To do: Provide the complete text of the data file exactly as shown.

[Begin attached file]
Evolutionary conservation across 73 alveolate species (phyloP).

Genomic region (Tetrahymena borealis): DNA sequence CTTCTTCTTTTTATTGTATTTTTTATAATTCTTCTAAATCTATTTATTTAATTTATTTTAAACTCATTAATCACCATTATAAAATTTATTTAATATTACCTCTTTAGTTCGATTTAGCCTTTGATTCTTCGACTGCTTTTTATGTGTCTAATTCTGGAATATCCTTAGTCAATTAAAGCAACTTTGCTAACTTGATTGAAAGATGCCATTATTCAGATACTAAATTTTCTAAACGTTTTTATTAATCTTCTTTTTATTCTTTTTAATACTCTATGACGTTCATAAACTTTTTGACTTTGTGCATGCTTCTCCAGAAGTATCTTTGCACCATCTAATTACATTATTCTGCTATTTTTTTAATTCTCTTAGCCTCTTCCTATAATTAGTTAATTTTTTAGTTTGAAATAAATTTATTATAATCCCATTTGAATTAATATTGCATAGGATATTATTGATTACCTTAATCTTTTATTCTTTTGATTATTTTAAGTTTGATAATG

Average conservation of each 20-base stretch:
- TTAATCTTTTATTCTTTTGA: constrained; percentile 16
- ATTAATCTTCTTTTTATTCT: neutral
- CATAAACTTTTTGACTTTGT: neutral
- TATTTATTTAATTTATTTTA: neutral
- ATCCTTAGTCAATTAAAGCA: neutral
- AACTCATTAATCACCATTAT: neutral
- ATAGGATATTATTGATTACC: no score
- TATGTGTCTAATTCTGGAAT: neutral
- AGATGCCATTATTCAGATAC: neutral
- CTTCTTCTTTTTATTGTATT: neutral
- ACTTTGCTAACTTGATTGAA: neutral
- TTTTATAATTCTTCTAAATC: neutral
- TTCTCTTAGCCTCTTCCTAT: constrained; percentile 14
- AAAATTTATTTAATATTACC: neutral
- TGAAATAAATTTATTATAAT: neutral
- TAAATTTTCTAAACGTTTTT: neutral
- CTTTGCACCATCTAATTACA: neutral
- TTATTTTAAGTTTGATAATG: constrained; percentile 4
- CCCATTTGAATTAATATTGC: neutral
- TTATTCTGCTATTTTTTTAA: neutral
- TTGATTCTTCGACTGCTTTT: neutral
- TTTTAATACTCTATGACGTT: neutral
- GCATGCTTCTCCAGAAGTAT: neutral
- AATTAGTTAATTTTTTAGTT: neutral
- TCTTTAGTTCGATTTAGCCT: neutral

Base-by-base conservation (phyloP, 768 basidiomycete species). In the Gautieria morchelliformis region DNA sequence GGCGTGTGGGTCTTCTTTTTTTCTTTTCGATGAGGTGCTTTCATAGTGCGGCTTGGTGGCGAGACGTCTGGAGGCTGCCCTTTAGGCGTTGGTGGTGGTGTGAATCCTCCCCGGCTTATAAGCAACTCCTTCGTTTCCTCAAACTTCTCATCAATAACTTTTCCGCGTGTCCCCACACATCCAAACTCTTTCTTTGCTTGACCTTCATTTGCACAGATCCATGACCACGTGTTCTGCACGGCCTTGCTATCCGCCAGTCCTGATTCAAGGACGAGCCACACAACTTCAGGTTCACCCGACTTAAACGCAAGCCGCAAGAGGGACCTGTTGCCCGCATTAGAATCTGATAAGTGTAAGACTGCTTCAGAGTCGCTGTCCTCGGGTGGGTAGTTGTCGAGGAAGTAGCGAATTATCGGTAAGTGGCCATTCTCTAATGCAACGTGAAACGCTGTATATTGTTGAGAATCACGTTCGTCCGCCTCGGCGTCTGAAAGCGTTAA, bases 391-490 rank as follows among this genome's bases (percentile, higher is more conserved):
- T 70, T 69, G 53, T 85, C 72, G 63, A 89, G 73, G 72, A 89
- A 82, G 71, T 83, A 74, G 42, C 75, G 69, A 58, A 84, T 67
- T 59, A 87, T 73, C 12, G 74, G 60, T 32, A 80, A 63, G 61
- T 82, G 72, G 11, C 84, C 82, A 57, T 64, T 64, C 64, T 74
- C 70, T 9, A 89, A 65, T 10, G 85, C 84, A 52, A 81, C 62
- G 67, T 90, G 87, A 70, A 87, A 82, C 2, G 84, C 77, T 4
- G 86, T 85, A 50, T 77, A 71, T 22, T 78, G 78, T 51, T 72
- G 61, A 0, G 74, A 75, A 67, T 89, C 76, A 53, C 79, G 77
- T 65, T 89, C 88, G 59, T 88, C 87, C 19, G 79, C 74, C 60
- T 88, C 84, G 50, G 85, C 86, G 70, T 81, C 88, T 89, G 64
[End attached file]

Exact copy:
Evolutionary conservation across 73 alveolate species (phyloP).

Genomic region (Tetrahymena borealis): DNA sequence CTTCTTCTTTTTATTGTATTTTTTATAATTCTTCTAAATCTATTTATTTAATTTATTTTAAACTCATTAATCACCATTATAAAATTTATTTAATATTACCTCTTTAGTTCGATTTAGCCTTTGATTCTTCGACTGCTTTTTATGTGTCTAATTCTGGAATATCCTTAGTCAATTAAAGCAACTTTGCTAACTTGATTGAAAGATGCCATTATTCAGATACTAAATTTTCTAAACGTTTTTATTAATCTTCTTTTTATTCTTTTTAATACTCTATGACGTTCATAAACTTTTTGACTTTGTGCATGCTTCTCCAGAAGTATCTTTGCACCATCTAATTACATTATTCTGCTATTTTTTTAATTCTCTTAGCCTCTTCCTATAATTAGTTAATTTTTTAGTTTGAAATAAATTTATTATAATCCCATTTGAATTAATATTGCATAGGATATTATTGATTACCTTAATCTTTTATTCTTTTGATTATTTTAAGTTTGATAATG

Average conservation of each 20-base stretch:
- TTAATCTTTTATTCTTTTGA: constrained; percentile 16
- ATTAATCTTCTTTTTATTCT: neutral
- CATAAACTTTTTGACTTTGT: neutral
- TATTTATTTAATTTATTTTA: neutral
- ATCCTTAGTCAATTAAAGCA: neutral
- AACTCATTAATCACCATTAT: neutral
- ATAGGATATTATTGATTACC: no score
- TATGTGTCTAATTCTGGAAT: neutral
- AGATGCCATTATTCAGATAC: neutral
- CTTCTTCTTTTTATTGTATT: neutral
- ACTTTGCTAACTTGATTGAA: neutral
- TTTTATAATTCTTCTAAATC: neutral
- TTCTCTTAGCCTCTTCCTAT: constrained; percentile 14
- AAAATTTATTTAATATTACC: neutral
- TGAAATAAATTTATTATAAT: neutral
- TAAATTTTCTAAACGTTTTT: neutral
- CTTTGCACCATCTAATTACA: neutral
- TTATTTTAAGTTTGATAATG: constrained; percentile 4
- CCCATTTGAATTAATATTGC: neutral
- TTATTCTGCTATTTTTTTAA: neutral
- TTGATTCTTCGACTGCTTTT: neutral
- TTTTAATACTCTATGACGTT: neutral
- GCATGCTTCTCCAGAAGTAT: neutral
- AATTAGTTAATTTTTTAGTT: neutral
- TCTTTAGTTCGATTTAGCCT: neutral

Base-by-base conservation (phyloP, 768 basidiomycete species). In the Gautieria morchelliformis region DNA sequence GGCGTGTGGGTCTTCTTTTTTTCTTTTCGATGAGGTGCTTTCATAGTGCGGCTTGGTGGCGAGACGTCTGGAGGCTGCCCTTTAGGCGTTGGTGGTGGTGTGAATCCTCCCCGGCTTATAAGCAACTCCTTCGTTTCCTCAAACTTCTCATCAATAACTTTTCCGCGTGTCCCCACACATCCAAACTCTTTCTTTGCTTGACCTTCATTTGCACAGATCCATGACCACGTGTTCTGCACGGCCTTGCTATCCGCCAGTCCTGATTCAAGGACGAGCCACACAACTTCAGGTTCACCCGACTTAAACGCAAGCCGCAAGAGGGACCTGTTGCCCGCATTAGAATCTGATAAGTGTAAGACTGCTTCAGAGTCGCTGTCCTCGGGTGGGTAGTTGTCGAGGAAGTAGCGAATTATCGGTAAGTGGCCATTCTCTAATGCAACGTGAAACGCTGTATATTGTTGAGAATCACGTTCGTCCGCCTCGGCGTCTGAAAGCGTTAA, bases 391-490 rank as follows among this genome's bases (percentile, higher is more conserved):
- T 70, T 69, G 53, T 85, C 72, G 63, A 89, G 73, G 72, A 89
- A 82, G 71, T 83, A 74, G 42, C 75, G 69, A 58, A 84, T 67
- T 59, A 87, T 73, C 12, G 74, G 60, T 32, A 80, A 63, G 61
- T 82, G 72, G 11, C 84, C 82, A 57, T 64, T 64, C 64, T 74
- C 70, T 9, A 89, A 65, T 10, G 85, C 84, A 52, A 81, C 62
- G 67, T 90, G 87, A 70, A 87, A 82, C 2, G 84, C 77, T 4
- G 86, T 85, A 50, T 77, A 71, T 22, T 78, G 78, T 51, T 72
- G 61, A 0, G 74, A 75, A 67, T 89, C 76, A 53, C 79, G 77
- T 65, T 89, C 88, G 59, T 88, C 87, C 19, G 79, C 74, C 60
- T 88, C 84, G 50, G 85, C 86, G 70, T 81, C 88, T 89, G 64